GamesPC Gaming

Apex Legends gets the ol’ Steam review bomb treatment


The new Apex Legends battle pass scheme isn't going over well.

Respawn announced this week that Apex will now get two short battle passes per season instead of one long one. Whether that part of the news is strictly a bad thing is debatable: Respawn says the new 60-tier half-season passes will still contain the same number of legendary skins as the old 110-tier passes, but with less filler. 

What is obviously bad for players, however, is that they can no longer save up the Apex Coins they earn from battle passes and use them to unlock the premium tiers in future passes. The premium tracks will now require direct payment of $9.99 USD to unlock, no substituting in-game currency.

The only reasonable explanation for that change is the obvious one—that someone thinks Apex can make more money this way—so the announcement's claim that it adds “value” for players feels a bit patronizing. (I suppose it probably isn't marketing best practice to say 'we're doing this to make more money,' but I for one would've appreciated the honesty.)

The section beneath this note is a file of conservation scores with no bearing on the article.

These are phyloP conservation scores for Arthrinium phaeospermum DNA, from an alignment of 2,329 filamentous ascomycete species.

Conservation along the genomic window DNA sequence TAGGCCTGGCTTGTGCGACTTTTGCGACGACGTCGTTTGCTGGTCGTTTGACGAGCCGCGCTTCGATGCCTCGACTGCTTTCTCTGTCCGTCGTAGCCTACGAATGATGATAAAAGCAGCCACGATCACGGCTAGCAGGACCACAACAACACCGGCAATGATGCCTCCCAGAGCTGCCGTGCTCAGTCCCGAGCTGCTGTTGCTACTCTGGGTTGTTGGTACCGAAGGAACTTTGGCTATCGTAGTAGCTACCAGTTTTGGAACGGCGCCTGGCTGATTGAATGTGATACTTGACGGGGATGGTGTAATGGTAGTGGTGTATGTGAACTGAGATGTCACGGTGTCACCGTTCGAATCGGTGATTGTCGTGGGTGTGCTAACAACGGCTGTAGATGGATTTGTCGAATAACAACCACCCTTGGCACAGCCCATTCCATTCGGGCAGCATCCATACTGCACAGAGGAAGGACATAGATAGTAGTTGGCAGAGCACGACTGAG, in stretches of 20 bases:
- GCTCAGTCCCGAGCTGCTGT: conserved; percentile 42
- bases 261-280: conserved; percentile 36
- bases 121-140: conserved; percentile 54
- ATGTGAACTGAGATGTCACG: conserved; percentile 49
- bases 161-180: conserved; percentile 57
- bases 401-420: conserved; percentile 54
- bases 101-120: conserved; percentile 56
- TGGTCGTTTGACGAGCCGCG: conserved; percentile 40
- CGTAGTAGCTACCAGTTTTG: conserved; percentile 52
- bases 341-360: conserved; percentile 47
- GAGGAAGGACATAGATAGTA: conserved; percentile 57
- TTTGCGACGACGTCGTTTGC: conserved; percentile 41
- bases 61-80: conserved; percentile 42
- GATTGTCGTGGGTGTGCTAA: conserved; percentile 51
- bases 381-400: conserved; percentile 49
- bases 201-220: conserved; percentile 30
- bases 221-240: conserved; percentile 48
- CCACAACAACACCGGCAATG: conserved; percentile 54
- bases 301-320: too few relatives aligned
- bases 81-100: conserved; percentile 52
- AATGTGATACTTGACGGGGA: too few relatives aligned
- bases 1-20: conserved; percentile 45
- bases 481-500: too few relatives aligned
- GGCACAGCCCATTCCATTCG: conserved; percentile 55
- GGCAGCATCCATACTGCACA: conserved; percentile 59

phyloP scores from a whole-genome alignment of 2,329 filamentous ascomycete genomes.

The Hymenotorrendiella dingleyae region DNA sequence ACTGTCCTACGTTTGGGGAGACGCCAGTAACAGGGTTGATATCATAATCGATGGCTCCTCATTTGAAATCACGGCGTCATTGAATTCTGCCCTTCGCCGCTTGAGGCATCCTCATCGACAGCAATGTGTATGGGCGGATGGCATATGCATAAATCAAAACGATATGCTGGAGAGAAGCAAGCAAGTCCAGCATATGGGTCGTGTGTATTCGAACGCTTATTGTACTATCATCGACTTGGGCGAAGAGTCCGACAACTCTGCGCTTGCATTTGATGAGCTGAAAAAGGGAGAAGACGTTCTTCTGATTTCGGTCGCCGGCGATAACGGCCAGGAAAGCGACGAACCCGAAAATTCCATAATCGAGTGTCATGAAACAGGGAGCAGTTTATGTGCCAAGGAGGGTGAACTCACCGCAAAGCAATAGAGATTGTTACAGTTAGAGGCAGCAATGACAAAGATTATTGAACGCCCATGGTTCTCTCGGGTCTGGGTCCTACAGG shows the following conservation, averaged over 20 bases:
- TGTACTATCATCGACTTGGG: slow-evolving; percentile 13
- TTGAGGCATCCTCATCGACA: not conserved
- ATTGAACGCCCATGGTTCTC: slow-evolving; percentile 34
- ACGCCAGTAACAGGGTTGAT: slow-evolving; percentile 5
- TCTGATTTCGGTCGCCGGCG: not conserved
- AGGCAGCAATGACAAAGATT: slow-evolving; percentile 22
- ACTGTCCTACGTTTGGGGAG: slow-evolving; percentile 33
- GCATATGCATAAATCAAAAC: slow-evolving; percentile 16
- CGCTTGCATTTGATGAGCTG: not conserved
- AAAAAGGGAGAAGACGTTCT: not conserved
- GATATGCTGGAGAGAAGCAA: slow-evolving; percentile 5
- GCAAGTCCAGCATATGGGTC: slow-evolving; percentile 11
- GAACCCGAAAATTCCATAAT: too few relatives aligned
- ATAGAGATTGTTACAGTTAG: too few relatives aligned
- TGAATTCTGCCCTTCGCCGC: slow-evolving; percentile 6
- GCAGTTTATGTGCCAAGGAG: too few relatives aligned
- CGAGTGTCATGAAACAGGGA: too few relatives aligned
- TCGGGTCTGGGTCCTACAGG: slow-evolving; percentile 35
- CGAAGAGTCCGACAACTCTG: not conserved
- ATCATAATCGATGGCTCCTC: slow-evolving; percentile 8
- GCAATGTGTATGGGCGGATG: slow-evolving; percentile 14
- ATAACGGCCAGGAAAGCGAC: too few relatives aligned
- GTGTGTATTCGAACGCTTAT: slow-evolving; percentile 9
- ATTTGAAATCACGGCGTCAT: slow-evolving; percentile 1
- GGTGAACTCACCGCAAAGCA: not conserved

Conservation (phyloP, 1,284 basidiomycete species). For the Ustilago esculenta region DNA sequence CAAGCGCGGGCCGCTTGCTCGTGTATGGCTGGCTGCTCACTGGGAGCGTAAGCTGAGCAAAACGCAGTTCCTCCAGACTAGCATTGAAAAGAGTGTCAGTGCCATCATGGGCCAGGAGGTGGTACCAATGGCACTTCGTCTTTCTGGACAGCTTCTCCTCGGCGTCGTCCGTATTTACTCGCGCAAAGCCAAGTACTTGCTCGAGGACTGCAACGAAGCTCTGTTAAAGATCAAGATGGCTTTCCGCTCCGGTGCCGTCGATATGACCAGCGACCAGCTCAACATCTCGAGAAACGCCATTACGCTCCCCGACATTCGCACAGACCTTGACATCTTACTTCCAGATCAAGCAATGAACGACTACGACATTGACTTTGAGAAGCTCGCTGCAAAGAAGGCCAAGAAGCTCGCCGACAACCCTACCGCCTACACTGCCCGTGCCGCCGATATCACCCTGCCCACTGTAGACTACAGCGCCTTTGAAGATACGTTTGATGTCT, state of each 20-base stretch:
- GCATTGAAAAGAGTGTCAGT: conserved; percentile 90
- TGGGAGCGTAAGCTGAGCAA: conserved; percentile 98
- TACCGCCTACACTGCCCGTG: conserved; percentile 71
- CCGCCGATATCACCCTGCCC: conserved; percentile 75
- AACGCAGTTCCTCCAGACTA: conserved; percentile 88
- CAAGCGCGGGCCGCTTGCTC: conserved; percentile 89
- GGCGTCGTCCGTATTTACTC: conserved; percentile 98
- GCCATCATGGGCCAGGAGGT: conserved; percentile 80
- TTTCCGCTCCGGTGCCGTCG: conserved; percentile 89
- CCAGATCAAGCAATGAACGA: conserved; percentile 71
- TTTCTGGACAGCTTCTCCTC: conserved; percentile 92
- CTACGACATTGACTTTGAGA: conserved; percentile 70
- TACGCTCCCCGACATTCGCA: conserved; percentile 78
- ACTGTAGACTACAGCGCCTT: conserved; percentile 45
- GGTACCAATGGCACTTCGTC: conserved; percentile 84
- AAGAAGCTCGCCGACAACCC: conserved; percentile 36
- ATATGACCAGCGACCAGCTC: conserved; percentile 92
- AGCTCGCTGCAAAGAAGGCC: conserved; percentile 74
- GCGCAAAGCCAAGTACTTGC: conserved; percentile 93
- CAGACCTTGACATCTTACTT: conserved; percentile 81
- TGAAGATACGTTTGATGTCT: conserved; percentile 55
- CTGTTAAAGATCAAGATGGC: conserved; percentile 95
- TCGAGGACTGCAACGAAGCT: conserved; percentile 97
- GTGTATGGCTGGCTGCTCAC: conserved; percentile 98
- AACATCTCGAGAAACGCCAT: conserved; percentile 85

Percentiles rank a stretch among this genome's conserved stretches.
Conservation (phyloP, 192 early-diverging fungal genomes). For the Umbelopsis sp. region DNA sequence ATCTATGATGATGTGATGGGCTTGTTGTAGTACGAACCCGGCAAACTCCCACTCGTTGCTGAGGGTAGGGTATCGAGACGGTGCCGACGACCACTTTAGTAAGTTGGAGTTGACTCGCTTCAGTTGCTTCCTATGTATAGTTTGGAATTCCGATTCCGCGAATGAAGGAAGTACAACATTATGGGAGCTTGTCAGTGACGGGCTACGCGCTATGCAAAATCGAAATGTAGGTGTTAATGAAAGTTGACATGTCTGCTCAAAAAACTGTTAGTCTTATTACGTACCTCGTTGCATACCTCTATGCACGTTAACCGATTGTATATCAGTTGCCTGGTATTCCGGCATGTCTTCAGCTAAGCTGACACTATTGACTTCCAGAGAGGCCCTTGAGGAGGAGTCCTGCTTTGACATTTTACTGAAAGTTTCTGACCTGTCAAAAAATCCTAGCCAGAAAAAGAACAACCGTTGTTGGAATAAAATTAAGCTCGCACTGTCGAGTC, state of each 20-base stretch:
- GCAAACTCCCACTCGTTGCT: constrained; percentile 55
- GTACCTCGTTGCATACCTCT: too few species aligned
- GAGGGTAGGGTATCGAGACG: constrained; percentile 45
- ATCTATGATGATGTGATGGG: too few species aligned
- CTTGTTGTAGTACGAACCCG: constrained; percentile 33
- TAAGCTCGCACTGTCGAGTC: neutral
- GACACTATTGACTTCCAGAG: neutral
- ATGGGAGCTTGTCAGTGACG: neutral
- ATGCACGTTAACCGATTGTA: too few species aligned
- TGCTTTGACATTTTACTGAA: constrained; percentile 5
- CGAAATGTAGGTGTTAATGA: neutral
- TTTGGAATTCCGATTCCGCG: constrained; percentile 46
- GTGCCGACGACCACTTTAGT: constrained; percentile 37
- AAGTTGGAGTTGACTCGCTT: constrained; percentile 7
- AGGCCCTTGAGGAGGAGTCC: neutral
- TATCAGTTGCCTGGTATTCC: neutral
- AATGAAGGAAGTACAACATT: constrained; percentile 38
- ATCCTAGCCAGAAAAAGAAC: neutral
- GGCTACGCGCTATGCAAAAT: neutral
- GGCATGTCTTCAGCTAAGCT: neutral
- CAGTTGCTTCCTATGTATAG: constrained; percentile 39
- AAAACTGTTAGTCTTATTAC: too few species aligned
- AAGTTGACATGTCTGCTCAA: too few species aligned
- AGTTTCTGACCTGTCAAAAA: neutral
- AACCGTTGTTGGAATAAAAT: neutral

Apex players are now expressing their dissatisfaction using the standard method: dumping negative Steam reviews on the game. The battle royale shooter has accrued over 1,300 negative reviews so far today, dropping its recent review score average to “Mixed.”

Recent Apex Legends user ratings on Steam. (Image credit: Steam)

A number of players have framed the battle pass change as the straw that broke the camel's back, citing cheaters, bugs, server issues, and balancing disagreements as their other grievances. “Now with the new battle pass system, I'm deleting the game, as well as most players, bye,” wrote one Steam reviewer. The Apex Legends subreddit is looking just as dire: one of the top posts right now declares, “I uninstalled!

There hasn't actually been an immediate dip in Apex's player count: The free-to-play shooter is one of the most popular games on Steam, with a peak of over 240,000 concurrent players today. And complaints about matchmaking, cheating, bugs, and monetization decisions are hardly unique to Apex—every big live service game faces some combination of those criticisms. 

It's more than slightly premature to start declaring Apex a dead game, in other words, but that hyperbolic rallying cry does get the message across: People really don't like being asked to spend money where they previously didn't have to.

It isn't uncommon for publishers and developers to backpedal after an announcement sees this sort of backlash, so it's not a sure thing that EA and Respawn will see it through. If they do, the first half-season battle pass will come with the start of Season 22 in August—find more details on the changes here.

Related Articles

Back to top button